Molecular-Level Characterization of Lipid Membrane Electroporation using Linearly Rising Current

Molecular-Level Characterization of Lipid Membrane Electroporation using Linearly Rising Current We present experimental and theoretical results of electroporation of small patches of planar lipid bilayers by means of linearly rising current. The experiments were conducted on ~120-μm-diameter patches of planar phospholipid bilayers. The steadily increasing voltage across the bilayer imposed by linearly increasing current led to electroporation of the membrane for voltages above a few hundred millivolts. This method shows new molecular mechanisms of electroporation. We recorded small voltage drops preceding the breakdown of the bilayer due to irreversible electroporation. These voltage drops were often followed by a voltage re-rise within a fraction of a second. Modeling the observed phenomenon by equivalent electric circuits showed that these events relate to opening and closing of conducting pores through the bilayer. Molecular dynamics simulations performed under similar conditions indicate that each event is likely to correspond to the opening and closing of a single pore of about 5 nm in diameter, the conductance of which ranges in the 100-nS scale. This combined experimental and theoretical investigation provides a better quantitative characterization of the size, conductance and lifetime of pores created during lipid bilayer electroporation. Such a molecular insight should enable better control and tuning of electroporation parameters for a wide range of biomedical and biotechnological applications. http://www.deepdyve.com/assets/images/DeepDyve-Logo-lg.png The Journal of Membrane Biology Springer Journals

Molecular-Level Characterization of Lipid Membrane Electroporation using Linearly Rising Current

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Publisher
Springer Journals
Copyright
Copyright © 2012 by Springer Science+Business Media, LLC
Subject
Life Sciences; Human Physiology; Biochemistry, general
ISSN
0022-2631
eISSN
1432-1424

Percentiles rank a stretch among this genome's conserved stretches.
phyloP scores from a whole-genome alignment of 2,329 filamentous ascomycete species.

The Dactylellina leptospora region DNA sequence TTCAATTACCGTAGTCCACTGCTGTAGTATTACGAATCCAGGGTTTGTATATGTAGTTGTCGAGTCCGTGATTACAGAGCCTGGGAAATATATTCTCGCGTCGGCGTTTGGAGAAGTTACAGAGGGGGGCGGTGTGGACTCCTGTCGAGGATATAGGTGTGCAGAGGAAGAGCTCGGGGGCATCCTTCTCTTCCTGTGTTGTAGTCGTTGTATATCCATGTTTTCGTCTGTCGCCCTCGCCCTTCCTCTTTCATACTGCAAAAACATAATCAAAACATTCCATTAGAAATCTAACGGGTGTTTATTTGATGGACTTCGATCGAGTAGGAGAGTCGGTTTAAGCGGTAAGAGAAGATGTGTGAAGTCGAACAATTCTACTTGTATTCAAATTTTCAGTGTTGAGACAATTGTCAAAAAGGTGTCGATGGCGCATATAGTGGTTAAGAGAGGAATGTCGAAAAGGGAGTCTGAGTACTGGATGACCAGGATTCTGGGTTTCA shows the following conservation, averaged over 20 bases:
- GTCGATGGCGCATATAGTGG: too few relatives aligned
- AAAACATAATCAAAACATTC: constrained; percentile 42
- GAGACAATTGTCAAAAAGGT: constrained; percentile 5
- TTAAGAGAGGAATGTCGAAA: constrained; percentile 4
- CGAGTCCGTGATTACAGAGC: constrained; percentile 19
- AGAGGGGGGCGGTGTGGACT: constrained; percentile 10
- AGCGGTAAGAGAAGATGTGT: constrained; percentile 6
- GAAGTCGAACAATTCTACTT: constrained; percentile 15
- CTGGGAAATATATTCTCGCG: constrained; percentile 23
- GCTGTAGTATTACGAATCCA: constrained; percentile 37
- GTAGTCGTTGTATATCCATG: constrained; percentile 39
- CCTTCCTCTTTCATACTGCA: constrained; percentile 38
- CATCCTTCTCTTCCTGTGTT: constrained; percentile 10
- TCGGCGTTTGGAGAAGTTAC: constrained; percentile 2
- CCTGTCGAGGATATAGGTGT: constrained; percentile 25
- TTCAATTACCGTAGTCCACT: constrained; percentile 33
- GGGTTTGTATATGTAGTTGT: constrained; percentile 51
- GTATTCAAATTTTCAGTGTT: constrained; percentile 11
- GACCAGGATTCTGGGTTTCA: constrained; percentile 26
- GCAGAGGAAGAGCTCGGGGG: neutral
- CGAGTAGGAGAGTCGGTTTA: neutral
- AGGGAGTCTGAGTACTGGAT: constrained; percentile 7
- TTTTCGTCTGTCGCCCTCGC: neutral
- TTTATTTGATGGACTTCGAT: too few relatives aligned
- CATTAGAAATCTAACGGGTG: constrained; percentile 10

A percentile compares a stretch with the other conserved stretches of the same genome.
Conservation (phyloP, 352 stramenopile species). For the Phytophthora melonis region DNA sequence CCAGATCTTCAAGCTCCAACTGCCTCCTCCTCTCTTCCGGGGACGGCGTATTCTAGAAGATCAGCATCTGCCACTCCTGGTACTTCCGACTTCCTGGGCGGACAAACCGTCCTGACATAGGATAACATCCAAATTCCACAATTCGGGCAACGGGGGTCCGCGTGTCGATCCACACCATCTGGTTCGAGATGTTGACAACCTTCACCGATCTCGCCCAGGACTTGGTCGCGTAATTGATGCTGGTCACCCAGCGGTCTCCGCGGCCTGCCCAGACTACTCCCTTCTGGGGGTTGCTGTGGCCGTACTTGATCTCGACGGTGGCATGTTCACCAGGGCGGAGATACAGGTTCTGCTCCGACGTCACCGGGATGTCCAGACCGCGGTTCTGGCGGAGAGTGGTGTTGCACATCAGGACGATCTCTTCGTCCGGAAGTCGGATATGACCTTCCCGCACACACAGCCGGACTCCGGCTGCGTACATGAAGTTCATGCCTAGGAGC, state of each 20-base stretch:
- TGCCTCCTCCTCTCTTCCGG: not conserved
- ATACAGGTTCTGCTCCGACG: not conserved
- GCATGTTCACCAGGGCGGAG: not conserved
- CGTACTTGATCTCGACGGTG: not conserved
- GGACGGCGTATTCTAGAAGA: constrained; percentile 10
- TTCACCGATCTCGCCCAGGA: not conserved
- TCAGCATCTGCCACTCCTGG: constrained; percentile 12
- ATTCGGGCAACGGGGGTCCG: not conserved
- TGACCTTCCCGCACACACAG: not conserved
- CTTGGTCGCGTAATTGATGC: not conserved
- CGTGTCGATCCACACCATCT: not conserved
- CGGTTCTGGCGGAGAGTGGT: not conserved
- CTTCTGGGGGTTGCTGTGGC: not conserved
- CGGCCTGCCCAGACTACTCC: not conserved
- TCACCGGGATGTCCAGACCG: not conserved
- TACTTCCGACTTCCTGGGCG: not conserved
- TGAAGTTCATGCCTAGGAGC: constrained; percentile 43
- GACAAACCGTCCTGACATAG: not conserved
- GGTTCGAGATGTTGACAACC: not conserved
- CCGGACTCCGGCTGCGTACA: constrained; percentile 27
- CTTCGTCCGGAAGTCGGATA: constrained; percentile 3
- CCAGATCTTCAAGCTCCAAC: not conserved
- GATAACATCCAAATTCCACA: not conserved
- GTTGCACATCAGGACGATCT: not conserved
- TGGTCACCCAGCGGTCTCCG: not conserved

D.O.I.
10.1007/s00232-012-9487-6
Publisher site
See Article on Publisher Site

Abstract

We present experimental and theoretical results of electroporation of small patches of planar lipid bilayers by means of linearly rising current. The experiments were conducted on ~120-μm-diameter patches of planar phospholipid bilayers. The steadily increasing voltage across the bilayer imposed by linearly increasing current led to electroporation of the membrane for voltages above a few hundred millivolts. This method shows new molecular mechanisms of electroporation. We recorded small voltage drops preceding the breakdown of the bilayer due to irreversible electroporation. These voltage drops were often followed by a voltage re-rise within a fraction of a second. Modeling the observed phenomenon by equivalent electric circuits showed that these events relate to opening and closing of conducting pores through the bilayer. Molecular dynamics simulations performed under similar conditions indicate that each event is likely to correspond to the opening and closing of a single pore of about 5 nm in diameter, the conductance of which ranges in the 100-nS scale. This combined experimental and theoretical investigation provides a better quantitative characterization of the size, conductance and lifetime of pores created during lipid bilayer electroporation. Such a molecular insight should enable better control and tuning of electroporation parameters for a wide range of biomedical and biotechnological applications.

Journal

The Journal of Membrane BiologySpringer Journals

Published: Aug 11, 2012

References

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